The offensive by the Government of Isabel Díaz Ayuso for the Executive of Pedro Sánchez to withdraw the state of alarm is total when just three days have passed since its entry into force last Friday. This Tuesday, the Covid-19 group that brings together members of both administrations will have its weekly meeting. The Ayuso Government has already advanced that it will request the lifting of the state of alarm, based on the accumulated incidence of the region in the last 14 days which, according to they maintain, is already at 446.5 infections per 100,000 inhabitants, below the 500 cases, one of the three criteria of the Ministry of Health to impose the measures. However, he acknowledges that he continues to fail to meet the other two Health criteria: positivity index and ICU occupancy.
To redouble the pressure, the president of the Community of Madrid has offered this Tuesday an interview in the ‘Financial Times’ in which she defends that the “authoritarian” Government of Pedro Sánchez has imposed a confinement in Madrid negative for the economy, which does not solves the problem and it has been rejected by the courts. For Ayuso, the central Executive of PSOE and Podemos wants to break “the consensus of the two Spains” and try to transform the country into a place where only “one way of thinking is allowed.” According to Ayuso, the problem is “political” not health because “Madrid was doing things well.”
“Just when we had applied sensible and fair measures that were giving results, the Spanish Government quickly decided to change its discourse and impose a very different model of confinement,” criticizes the PP leader. Ayuso refers to his system of phases that selectively confined the basic health areas with the highest incidence. Ayuso defends in the interview that “the business of a vital region like Madrid, with 6.6 million citizens and which is also the economic engine of the country, cannot be decided in 12 hours under pressure.”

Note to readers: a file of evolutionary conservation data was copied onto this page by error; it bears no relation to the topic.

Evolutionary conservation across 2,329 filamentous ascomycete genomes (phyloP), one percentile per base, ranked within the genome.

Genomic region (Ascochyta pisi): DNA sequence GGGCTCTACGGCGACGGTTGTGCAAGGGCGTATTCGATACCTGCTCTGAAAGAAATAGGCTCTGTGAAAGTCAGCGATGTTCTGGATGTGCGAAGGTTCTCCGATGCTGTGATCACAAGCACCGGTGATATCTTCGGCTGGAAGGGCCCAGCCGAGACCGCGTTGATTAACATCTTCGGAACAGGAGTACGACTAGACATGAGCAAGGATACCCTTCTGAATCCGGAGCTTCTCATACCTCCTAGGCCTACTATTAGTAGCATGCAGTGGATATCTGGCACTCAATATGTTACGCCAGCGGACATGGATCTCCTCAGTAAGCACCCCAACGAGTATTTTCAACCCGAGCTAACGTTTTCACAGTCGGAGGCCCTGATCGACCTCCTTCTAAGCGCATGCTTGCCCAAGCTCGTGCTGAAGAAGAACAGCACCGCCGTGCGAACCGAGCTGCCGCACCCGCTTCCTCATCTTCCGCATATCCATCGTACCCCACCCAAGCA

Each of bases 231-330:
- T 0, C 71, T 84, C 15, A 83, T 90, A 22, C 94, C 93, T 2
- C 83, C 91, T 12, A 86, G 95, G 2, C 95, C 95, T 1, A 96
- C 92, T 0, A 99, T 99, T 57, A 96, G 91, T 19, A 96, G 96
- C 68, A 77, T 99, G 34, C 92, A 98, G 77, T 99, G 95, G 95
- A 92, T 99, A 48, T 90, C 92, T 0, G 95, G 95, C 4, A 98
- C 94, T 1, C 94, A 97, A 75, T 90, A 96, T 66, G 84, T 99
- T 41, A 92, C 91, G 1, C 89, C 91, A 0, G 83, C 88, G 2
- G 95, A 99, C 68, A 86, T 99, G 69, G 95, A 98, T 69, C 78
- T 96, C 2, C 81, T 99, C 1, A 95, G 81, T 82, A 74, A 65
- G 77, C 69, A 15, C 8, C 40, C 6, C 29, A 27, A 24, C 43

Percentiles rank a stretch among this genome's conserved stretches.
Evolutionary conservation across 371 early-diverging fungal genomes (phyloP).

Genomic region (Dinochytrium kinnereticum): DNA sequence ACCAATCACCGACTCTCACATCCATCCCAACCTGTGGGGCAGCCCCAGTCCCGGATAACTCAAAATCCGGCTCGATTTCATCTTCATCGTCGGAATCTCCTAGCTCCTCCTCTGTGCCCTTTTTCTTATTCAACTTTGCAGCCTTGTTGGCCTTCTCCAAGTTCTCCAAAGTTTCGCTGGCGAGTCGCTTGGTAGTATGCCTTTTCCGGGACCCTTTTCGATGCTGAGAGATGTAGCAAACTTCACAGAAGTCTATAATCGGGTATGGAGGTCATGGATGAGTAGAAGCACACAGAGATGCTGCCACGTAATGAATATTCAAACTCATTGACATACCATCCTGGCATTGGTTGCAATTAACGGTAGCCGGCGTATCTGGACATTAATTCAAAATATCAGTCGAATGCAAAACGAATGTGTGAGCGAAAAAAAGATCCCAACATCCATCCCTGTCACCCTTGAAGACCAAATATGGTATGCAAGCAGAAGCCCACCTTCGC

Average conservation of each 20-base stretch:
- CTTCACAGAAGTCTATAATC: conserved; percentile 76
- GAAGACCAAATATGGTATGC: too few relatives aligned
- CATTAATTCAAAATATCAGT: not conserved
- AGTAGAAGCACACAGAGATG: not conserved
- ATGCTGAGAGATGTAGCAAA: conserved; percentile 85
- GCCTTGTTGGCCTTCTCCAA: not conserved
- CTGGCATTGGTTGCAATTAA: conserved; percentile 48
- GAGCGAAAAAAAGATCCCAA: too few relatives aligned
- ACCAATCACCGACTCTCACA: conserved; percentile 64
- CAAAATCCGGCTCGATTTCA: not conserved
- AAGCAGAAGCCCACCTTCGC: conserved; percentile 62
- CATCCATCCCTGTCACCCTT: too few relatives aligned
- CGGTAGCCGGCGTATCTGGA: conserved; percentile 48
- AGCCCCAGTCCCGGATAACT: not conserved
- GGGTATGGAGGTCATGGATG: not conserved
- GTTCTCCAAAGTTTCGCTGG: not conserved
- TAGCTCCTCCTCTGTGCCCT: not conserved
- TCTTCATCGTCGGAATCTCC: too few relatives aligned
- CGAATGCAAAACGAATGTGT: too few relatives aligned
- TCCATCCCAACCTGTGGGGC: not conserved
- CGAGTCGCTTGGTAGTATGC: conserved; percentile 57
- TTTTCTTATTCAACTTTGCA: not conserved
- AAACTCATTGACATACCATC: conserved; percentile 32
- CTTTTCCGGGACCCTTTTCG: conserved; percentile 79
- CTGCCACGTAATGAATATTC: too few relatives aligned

In addition to Ayuso, this Tuesday the Minister of Health, Enrique Ruiz Escudero, and the Deputy Minister of Public Health and Covid-19 strategy, Antonio Zapatero, have also offered interviews in this line. Escudero advanced that he will ask this afternoon for the lifting of the state of alarm after having reduced the accumulated incidence of coronavirus cases in the last 14 days to 446.5, according to the report on the epidemiological situation for the week ended Sunday.
The Minister of Health, Salvador Illa, already made it clear that the state of alarm will continue in force in Madrid capital and eight other municipalities at the moment. Illa explained this Tuesday in an interview on Cadena SER that the state of alarm is still not going to be lifted, despite requests from the president of the Community of Madrid, Isabel Díaz Ayuso. “The accumulated incidence has to go down much more”, the minister has assured, “not below 500, but below 200 at least.” The ideal situation, Illa said, would be for the cumulative incidence to be “below 100 or around 100”. “This is the perspective that we want to discuss with them,” said the minister.
The cumulative incidence may have dropped below 500 cases, but the Community of Madrid continues to be above the thresholds established by the Ministry of Health in terms of the percentage of positivity in tests and ICU occupancy, which are around of 16% and around 40% respectively, as recognized by the deputy minister of Madrid.
Zapatero has attributed the decrease in the accumulated incidence to the restrictions on mobility and social interaction established by the regional government in basic health areas, and has ensured that the state of alarm approved by the central government has had “no” impact .
The damage to the economy is one of Ayuso’s arguments for lifting the state of alarm. However, the Minister of Economy, Manuel Giménez, has assured that the state of alarm has caused “a rebound” in the billing, sales and turnover of many operators in the Community of Madrid. This has been transferred in an interview on ‘Radio Intereconomía’, where he has emphasized that the state of alarm “does not introduce significant changes from the economic point of view and less with respect to an essentially identical regulation that was the one that preceded it.”